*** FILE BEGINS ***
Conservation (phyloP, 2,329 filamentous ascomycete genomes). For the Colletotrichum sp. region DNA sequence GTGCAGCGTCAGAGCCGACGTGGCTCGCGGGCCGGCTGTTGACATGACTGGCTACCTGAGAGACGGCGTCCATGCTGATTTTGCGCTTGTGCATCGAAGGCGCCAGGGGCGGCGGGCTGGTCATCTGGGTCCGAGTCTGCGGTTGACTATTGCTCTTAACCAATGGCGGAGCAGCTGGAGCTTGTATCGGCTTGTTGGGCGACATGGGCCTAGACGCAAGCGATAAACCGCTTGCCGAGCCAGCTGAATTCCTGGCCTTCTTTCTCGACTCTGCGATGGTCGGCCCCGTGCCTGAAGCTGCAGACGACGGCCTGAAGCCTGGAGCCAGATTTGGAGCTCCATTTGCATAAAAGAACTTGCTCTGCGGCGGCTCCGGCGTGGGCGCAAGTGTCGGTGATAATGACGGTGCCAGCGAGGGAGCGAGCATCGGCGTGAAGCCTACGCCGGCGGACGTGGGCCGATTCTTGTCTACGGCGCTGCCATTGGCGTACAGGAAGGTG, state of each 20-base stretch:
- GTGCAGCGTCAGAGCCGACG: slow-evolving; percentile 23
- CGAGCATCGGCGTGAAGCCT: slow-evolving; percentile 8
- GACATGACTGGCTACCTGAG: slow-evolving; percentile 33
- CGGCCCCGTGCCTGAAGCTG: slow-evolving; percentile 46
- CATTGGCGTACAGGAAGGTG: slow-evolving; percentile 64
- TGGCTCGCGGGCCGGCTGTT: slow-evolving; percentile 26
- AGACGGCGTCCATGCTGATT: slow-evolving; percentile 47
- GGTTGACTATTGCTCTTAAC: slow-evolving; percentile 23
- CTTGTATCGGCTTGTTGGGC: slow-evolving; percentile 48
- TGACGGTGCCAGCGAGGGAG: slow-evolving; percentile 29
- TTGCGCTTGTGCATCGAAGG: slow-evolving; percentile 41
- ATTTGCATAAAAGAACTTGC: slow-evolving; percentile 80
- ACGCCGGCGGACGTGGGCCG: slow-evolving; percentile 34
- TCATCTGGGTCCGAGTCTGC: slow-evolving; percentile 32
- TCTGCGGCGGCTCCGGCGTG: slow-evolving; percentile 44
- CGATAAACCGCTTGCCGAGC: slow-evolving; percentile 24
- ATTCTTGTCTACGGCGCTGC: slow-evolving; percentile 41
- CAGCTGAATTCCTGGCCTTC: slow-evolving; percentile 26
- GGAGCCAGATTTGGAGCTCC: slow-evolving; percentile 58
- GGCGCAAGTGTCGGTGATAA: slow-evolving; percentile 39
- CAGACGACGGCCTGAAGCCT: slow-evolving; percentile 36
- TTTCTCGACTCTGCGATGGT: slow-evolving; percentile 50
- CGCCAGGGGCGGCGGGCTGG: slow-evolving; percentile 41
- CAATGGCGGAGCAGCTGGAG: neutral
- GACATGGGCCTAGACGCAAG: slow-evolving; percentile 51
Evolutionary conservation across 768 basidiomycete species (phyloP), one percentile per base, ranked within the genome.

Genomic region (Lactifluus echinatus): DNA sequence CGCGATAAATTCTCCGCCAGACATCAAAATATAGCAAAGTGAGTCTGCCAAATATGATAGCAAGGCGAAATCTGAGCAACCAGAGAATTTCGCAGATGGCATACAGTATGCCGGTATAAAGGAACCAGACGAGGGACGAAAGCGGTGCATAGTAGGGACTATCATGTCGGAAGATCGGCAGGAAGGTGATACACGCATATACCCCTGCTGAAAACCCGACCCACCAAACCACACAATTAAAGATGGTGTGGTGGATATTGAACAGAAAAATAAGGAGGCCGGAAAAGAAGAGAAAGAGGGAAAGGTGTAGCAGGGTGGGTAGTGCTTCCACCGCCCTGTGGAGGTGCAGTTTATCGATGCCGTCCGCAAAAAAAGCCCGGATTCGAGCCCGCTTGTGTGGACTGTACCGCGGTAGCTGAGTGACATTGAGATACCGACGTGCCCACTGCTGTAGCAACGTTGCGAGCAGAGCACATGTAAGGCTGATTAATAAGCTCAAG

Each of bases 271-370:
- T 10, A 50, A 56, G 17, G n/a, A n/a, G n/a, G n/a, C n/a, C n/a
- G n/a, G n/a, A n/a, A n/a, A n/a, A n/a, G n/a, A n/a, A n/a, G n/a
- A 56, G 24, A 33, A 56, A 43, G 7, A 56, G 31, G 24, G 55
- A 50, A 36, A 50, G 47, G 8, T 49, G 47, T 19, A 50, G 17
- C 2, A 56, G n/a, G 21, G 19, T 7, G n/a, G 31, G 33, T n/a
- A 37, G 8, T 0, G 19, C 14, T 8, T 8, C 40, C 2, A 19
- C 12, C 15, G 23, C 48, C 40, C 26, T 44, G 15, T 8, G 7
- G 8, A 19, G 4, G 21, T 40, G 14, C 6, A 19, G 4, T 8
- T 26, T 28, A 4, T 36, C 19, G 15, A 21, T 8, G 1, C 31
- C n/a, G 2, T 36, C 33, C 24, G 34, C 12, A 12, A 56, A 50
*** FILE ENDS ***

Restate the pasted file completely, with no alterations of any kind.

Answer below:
Conservation (phyloP, 2,329 filamentous ascomycete genomes). For the Colletotrichum sp. region DNA sequence GTGCAGCGTCAGAGCCGACGTGGCTCGCGGGCCGGCTGTTGACATGACTGGCTACCTGAGAGACGGCGTCCATGCTGATTTTGCGCTTGTGCATCGAAGGCGCCAGGGGCGGCGGGCTGGTCATCTGGGTCCGAGTCTGCGGTTGACTATTGCTCTTAACCAATGGCGGAGCAGCTGGAGCTTGTATCGGCTTGTTGGGCGACATGGGCCTAGACGCAAGCGATAAACCGCTTGCCGAGCCAGCTGAATTCCTGGCCTTCTTTCTCGACTCTGCGATGGTCGGCCCCGTGCCTGAAGCTGCAGACGACGGCCTGAAGCCTGGAGCCAGATTTGGAGCTCCATTTGCATAAAAGAACTTGCTCTGCGGCGGCTCCGGCGTGGGCGCAAGTGTCGGTGATAATGACGGTGCCAGCGAGGGAGCGAGCATCGGCGTGAAGCCTACGCCGGCGGACGTGGGCCGATTCTTGTCTACGGCGCTGCCATTGGCGTACAGGAAGGTG, state of each 20-base stretch:
- GTGCAGCGTCAGAGCCGACG: slow-evolving; percentile 23
- CGAGCATCGGCGTGAAGCCT: slow-evolving; percentile 8
- GACATGACTGGCTACCTGAG: slow-evolving; percentile 33
- CGGCCCCGTGCCTGAAGCTG: slow-evolving; percentile 46
- CATTGGCGTACAGGAAGGTG: slow-evolving; percentile 64
- TGGCTCGCGGGCCGGCTGTT: slow-evolving; percentile 26
- AGACGGCGTCCATGCTGATT: slow-evolving; percentile 47
- GGTTGACTATTGCTCTTAAC: slow-evolving; percentile 23
- CTTGTATCGGCTTGTTGGGC: slow-evolving; percentile 48
- TGACGGTGCCAGCGAGGGAG: slow-evolving; percentile 29
- TTGCGCTTGTGCATCGAAGG: slow-evolving; percentile 41
- ATTTGCATAAAAGAACTTGC: slow-evolving; percentile 80
- ACGCCGGCGGACGTGGGCCG: slow-evolving; percentile 34
- TCATCTGGGTCCGAGTCTGC: slow-evolving; percentile 32
- TCTGCGGCGGCTCCGGCGTG: slow-evolving; percentile 44
- CGATAAACCGCTTGCCGAGC: slow-evolving; percentile 24
- ATTCTTGTCTACGGCGCTGC: slow-evolving; percentile 41
- CAGCTGAATTCCTGGCCTTC: slow-evolving; percentile 26
- GGAGCCAGATTTGGAGCTCC: slow-evolving; percentile 58
- GGCGCAAGTGTCGGTGATAA: slow-evolving; percentile 39
- CAGACGACGGCCTGAAGCCT: slow-evolving; percentile 36
- TTTCTCGACTCTGCGATGGT: slow-evolving; percentile 50
- CGCCAGGGGCGGCGGGCTGG: slow-evolving; percentile 41
- CAATGGCGGAGCAGCTGGAG: neutral
- GACATGGGCCTAGACGCAAG: slow-evolving; percentile 51
Evolutionary conservation across 768 basidiomycete species (phyloP), one percentile per base, ranked within the genome.

Genomic region (Lactifluus echinatus): DNA sequence CGCGATAAATTCTCCGCCAGACATCAAAATATAGCAAAGTGAGTCTGCCAAATATGATAGCAAGGCGAAATCTGAGCAACCAGAGAATTTCGCAGATGGCATACAGTATGCCGGTATAAAGGAACCAGACGAGGGACGAAAGCGGTGCATAGTAGGGACTATCATGTCGGAAGATCGGCAGGAAGGTGATACACGCATATACCCCTGCTGAAAACCCGACCCACCAAACCACACAATTAAAGATGGTGTGGTGGATATTGAACAGAAAAATAAGGAGGCCGGAAAAGAAGAGAAAGAGGGAAAGGTGTAGCAGGGTGGGTAGTGCTTCCACCGCCCTGTGGAGGTGCAGTTTATCGATGCCGTCCGCAAAAAAAGCCCGGATTCGAGCCCGCTTGTGTGGACTGTACCGCGGTAGCTGAGTGACATTGAGATACCGACGTGCCCACTGCTGTAGCAACGTTGCGAGCAGAGCACATGTAAGGCTGATTAATAAGCTCAAG

Each of bases 271-370:
- T 10, A 50, A 56, G 17, G n/a, A n/a, G n/a, G n/a, C n/a, C n/a
- G n/a, G n/a, A n/a, A n/a, A n/a, A n/a, G n/a, A n/a, A n/a, G n/a
- A 56, G 24, A 33, A 56, A 43, G 7, A 56, G 31, G 24, G 55
- A 50, A 36, A 50, G 47, G 8, T 49, G 47, T 19, A 50, G 17
- C 2, A 56, G n/a, G 21, G 19, T 7, G n/a, G 31, G 33, T n/a
- A 37, G 8, T 0, G 19, C 14, T 8, T 8, C 40, C 2, A 19
- C 12, C 15, G 23, C 48, C 40, C 26, T 44, G 15, T 8, G 7
- G 8, A 19, G 4, G 21, T 40, G 14, C 6, A 19, G 4, T 8
- T 26, T 28, A 4, T 36, C 19, G 15, A 21, T 8, G 1, C 31
- C n/a, G 2, T 36, C 33, C 24, G 34, C 12, A 12, A 56, A 50